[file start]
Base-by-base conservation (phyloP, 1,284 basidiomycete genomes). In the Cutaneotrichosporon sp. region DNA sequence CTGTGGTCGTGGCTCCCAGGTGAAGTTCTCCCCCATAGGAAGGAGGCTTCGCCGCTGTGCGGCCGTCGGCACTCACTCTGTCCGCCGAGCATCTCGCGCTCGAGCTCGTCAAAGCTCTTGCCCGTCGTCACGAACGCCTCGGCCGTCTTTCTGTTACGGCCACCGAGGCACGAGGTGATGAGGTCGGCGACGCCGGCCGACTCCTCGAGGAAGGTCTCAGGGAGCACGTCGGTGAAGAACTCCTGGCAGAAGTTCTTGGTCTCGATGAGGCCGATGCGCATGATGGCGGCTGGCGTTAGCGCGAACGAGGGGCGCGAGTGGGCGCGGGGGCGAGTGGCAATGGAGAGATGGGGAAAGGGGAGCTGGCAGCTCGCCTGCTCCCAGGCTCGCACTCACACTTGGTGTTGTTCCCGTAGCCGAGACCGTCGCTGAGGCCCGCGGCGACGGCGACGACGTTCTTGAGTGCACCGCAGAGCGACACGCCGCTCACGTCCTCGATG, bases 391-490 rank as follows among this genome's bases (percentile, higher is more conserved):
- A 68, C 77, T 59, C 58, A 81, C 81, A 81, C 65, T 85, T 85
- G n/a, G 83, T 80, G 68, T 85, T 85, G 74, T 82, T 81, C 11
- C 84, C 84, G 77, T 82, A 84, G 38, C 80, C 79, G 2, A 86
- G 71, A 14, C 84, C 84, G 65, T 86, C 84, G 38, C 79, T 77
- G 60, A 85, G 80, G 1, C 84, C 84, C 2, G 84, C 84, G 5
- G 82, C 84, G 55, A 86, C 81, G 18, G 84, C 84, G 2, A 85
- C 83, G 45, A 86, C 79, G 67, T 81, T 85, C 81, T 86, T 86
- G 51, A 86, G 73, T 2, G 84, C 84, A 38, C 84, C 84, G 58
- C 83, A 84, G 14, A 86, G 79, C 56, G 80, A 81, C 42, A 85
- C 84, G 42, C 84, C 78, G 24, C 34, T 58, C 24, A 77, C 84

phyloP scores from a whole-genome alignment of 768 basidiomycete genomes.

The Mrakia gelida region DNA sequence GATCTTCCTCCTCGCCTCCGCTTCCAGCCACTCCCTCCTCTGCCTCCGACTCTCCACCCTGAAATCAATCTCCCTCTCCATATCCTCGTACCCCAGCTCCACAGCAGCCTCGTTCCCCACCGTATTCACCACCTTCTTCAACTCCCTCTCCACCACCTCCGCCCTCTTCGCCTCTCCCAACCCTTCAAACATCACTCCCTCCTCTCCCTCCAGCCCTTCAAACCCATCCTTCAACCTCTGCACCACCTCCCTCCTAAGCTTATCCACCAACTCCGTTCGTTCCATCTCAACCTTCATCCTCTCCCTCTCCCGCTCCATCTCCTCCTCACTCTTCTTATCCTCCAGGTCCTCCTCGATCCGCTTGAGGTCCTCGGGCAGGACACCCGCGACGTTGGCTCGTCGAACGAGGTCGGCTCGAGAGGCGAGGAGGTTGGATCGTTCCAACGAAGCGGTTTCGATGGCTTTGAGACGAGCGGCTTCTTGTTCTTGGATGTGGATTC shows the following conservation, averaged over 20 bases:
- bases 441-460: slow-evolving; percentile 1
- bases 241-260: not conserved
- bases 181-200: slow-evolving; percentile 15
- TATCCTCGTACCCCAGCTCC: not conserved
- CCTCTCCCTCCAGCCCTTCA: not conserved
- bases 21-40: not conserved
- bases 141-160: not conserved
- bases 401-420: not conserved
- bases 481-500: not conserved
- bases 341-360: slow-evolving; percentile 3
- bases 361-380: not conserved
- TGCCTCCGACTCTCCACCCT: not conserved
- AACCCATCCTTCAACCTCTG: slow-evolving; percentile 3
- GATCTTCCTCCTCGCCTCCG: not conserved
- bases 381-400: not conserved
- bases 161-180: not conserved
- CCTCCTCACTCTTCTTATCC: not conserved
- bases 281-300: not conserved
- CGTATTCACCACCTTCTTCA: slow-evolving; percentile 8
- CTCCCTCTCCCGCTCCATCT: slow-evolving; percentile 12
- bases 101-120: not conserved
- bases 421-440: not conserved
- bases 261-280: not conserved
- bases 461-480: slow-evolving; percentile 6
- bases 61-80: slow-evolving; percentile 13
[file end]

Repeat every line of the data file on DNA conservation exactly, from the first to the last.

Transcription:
Base-by-base conservation (phyloP, 1,284 basidiomycete genomes). In the Cutaneotrichosporon sp. region DNA sequence CTGTGGTCGTGGCTCCCAGGTGAAGTTCTCCCCCATAGGAAGGAGGCTTCGCCGCTGTGCGGCCGTCGGCACTCACTCTGTCCGCCGAGCATCTCGCGCTCGAGCTCGTCAAAGCTCTTGCCCGTCGTCACGAACGCCTCGGCCGTCTTTCTGTTACGGCCACCGAGGCACGAGGTGATGAGGTCGGCGACGCCGGCCGACTCCTCGAGGAAGGTCTCAGGGAGCACGTCGGTGAAGAACTCCTGGCAGAAGTTCTTGGTCTCGATGAGGCCGATGCGCATGATGGCGGCTGGCGTTAGCGCGAACGAGGGGCGCGAGTGGGCGCGGGGGCGAGTGGCAATGGAGAGATGGGGAAAGGGGAGCTGGCAGCTCGCCTGCTCCCAGGCTCGCACTCACACTTGGTGTTGTTCCCGTAGCCGAGACCGTCGCTGAGGCCCGCGGCGACGGCGACGACGTTCTTGAGTGCACCGCAGAGCGACACGCCGCTCACGTCCTCGATG, bases 391-490 rank as follows among this genome's bases (percentile, higher is more conserved):
- A 68, C 77, T 59, C 58, A 81, C 81, A 81, C 65, T 85, T 85
- G n/a, G 83, T 80, G 68, T 85, T 85, G 74, T 82, T 81, C 11
- C 84, C 84, G 77, T 82, A 84, G 38, C 80, C 79, G 2, A 86
- G 71, A 14, C 84, C 84, G 65, T 86, C 84, G 38, C 79, T 77
- G 60, A 85, G 80, G 1, C 84, C 84, C 2, G 84, C 84, G 5
- G 82, C 84, G 55, A 86, C 81, G 18, G 84, C 84, G 2, A 85
- C 83, G 45, A 86, C 79, G 67, T 81, T 85, C 81, T 86, T 86
- G 51, A 86, G 73, T 2, G 84, C 84, A 38, C 84, C 84, G 58
- C 83, A 84, G 14, A 86, G 79, C 56, G 80, A 81, C 42, A 85
- C 84, G 42, C 84, C 78, G 24, C 34, T 58, C 24, A 77, C 84

phyloP scores from a whole-genome alignment of 768 basidiomycete genomes.

The Mrakia gelida region DNA sequence GATCTTCCTCCTCGCCTCCGCTTCCAGCCACTCCCTCCTCTGCCTCCGACTCTCCACCCTGAAATCAATCTCCCTCTCCATATCCTCGTACCCCAGCTCCACAGCAGCCTCGTTCCCCACCGTATTCACCACCTTCTTCAACTCCCTCTCCACCACCTCCGCCCTCTTCGCCTCTCCCAACCCTTCAAACATCACTCCCTCCTCTCCCTCCAGCCCTTCAAACCCATCCTTCAACCTCTGCACCACCTCCCTCCTAAGCTTATCCACCAACTCCGTTCGTTCCATCTCAACCTTCATCCTCTCCCTCTCCCGCTCCATCTCCTCCTCACTCTTCTTATCCTCCAGGTCCTCCTCGATCCGCTTGAGGTCCTCGGGCAGGACACCCGCGACGTTGGCTCGTCGAACGAGGTCGGCTCGAGAGGCGAGGAGGTTGGATCGTTCCAACGAAGCGGTTTCGATGGCTTTGAGACGAGCGGCTTCTTGTTCTTGGATGTGGATTC shows the following conservation, averaged over 20 bases:
- bases 441-460: slow-evolving; percentile 1
- bases 241-260: not conserved
- bases 181-200: slow-evolving; percentile 15
- TATCCTCGTACCCCAGCTCC: not conserved
- CCTCTCCCTCCAGCCCTTCA: not conserved
- bases 21-40: not conserved
- bases 141-160: not conserved
- bases 401-420: not conserved
- bases 481-500: not conserved
- bases 341-360: slow-evolving; percentile 3
- bases 361-380: not conserved
- TGCCTCCGACTCTCCACCCT: not conserved
- AACCCATCCTTCAACCTCTG: slow-evolving; percentile 3
- GATCTTCCTCCTCGCCTCCG: not conserved
- bases 381-400: not conserved
- bases 161-180: not conserved
- CCTCCTCACTCTTCTTATCC: not conserved
- bases 281-300: not conserved
- CGTATTCACCACCTTCTTCA: slow-evolving; percentile 8
- CTCCCTCTCCCGCTCCATCT: slow-evolving; percentile 12
- bases 101-120: not conserved
- bases 421-440: not conserved
- bases 261-280: not conserved
- bases 461-480: slow-evolving; percentile 6
- bases 61-80: slow-evolving; percentile 13